The Federal Rules of Civil Procedure "require[ ] only 'a short and plain statement of the claim showing that the pleader is entitled to relief, ' in order to 'give the defendant fair notice of what the ... claim is and the grounds upon which it rests.'" Bell Atl. Corp. v. Twombly, 550 U.S. 544, 555 (2007) (second alteration in original) (quoting Conley v. Gibson, 355 U.S. 41, 47 (1957)). Plaintiffs cannot satisfy this standard with complaints containing only "labels and conclusions" or a "formulaic recitation of the elements of a cause of action." Id. (citations omitted). Instead, a plaintiff must allege facts sufficient "to raise a right to relief above the speculative level, " id. (citation omitted), stating a claim that is "plausible on its face, " id. at 570, rather than merely "conceivable." Id. "A claim has facial plausibility when the plaintiff pleads factual content that allows the court to draw the reasonable inference that the defendant is liable for the misconduct alleged." Iqbal, 556 U.S. at 678 (citing Bell Atl. Corp., 550 U.S. at 556). In order for a claim or complaint to survive dismissal for failure to state a claim, therefore, the plaintiff must "allege facts sufficient to state all the elements of [his or] her claim." Bass v. E.I DuPont de Nemours & Co., 324 F.3d 761, 765 (4th Cir. 2003) (citing Dickson v. Microsoft Corp., 309 F.3d 193, 213 (4th Cir. 2002); Iodice v. United States, 289 F.3d 270, 281 (4th Cir. 2002)). Lastly, while the Court liberally construes pro se complaints, Gordon v. Leehe, 51A F.2d 1147, 1151 (4th Cir. 1978), it does not act as the inmate's advocate, sua sponte developing statutory and constitutional claims the inmate failed to clearly raise on the face of his complaint. See Brock v. Carroll, 107 F.3d 241, 243 (4th Cir. 1997) (Luttig, J., concurring); Beaudett v. City of Hampton, 775 F.2d 1274, 1278 (4th Cir. 1985).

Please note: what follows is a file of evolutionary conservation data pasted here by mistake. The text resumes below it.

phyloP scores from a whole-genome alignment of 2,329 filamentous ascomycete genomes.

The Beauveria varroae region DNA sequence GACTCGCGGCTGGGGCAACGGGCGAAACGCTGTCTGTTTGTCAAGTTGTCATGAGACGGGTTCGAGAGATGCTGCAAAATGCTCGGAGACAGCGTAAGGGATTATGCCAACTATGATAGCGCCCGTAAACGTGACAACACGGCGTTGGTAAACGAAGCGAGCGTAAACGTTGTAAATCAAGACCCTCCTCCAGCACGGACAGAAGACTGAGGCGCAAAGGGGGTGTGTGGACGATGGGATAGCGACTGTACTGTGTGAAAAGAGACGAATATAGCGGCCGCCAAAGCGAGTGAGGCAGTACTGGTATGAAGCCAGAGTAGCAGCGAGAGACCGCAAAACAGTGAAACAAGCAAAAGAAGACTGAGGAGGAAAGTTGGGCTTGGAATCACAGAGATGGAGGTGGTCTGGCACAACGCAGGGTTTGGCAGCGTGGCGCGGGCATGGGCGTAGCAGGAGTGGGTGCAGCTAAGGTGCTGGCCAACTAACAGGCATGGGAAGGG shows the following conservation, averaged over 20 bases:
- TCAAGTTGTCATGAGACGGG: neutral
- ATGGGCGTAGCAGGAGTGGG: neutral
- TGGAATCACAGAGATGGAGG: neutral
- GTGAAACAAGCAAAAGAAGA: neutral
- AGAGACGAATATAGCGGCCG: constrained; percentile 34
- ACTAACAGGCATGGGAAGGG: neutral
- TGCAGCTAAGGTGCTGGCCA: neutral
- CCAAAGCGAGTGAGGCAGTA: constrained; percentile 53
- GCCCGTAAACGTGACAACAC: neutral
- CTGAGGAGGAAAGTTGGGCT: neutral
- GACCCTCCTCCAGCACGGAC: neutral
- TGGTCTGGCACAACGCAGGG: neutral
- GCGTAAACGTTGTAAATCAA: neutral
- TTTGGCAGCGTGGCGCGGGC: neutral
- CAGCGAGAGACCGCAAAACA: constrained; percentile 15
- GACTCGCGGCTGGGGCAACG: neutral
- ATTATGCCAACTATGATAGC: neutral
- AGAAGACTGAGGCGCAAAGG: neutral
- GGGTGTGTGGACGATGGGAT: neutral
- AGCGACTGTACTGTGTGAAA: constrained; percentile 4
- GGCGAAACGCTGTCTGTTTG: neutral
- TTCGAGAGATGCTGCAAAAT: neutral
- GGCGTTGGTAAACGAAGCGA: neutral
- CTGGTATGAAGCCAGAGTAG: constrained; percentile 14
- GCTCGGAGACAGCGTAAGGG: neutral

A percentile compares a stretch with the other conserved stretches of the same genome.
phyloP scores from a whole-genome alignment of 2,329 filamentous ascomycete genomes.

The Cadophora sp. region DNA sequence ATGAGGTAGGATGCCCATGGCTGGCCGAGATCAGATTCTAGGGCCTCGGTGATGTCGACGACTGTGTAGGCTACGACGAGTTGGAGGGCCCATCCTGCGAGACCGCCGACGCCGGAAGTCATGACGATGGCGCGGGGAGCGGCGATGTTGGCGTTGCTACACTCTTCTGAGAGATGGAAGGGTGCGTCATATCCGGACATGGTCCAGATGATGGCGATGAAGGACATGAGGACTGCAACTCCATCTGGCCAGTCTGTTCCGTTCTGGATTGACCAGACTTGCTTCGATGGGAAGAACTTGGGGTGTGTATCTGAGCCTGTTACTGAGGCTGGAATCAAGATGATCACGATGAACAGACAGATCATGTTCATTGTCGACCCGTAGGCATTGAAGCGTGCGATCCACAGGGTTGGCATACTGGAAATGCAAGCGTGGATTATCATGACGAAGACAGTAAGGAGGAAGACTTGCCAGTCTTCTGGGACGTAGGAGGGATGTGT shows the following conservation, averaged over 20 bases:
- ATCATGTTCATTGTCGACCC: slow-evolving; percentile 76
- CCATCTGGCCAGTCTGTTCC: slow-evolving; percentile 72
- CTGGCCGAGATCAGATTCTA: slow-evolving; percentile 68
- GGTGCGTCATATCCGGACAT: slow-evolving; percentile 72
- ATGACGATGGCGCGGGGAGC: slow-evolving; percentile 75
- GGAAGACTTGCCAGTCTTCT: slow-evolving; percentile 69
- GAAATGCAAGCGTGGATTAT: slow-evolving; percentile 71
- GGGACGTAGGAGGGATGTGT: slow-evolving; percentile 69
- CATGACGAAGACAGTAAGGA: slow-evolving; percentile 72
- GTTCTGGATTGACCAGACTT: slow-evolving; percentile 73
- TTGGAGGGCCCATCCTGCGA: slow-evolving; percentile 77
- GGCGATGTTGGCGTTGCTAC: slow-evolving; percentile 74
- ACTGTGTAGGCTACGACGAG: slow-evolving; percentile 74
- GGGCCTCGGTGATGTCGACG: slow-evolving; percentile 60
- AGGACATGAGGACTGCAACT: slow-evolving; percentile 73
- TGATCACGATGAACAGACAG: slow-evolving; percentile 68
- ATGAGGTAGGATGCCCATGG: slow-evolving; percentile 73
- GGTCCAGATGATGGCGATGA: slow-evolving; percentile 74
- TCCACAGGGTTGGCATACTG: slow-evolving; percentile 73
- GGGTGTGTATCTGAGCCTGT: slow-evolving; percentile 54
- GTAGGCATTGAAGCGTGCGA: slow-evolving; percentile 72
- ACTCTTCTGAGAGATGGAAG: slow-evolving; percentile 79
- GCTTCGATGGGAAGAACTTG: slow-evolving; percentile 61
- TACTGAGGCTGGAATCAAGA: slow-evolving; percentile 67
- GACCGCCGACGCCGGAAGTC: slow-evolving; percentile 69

In his Complaint, Johnson alleges that Defendant Porter denied him adequate medical care, in violation of the Eighth Amendment, [2] when she failed to check his blood sugar on one occasion on December 21, 2014. Johnson alleges:[3]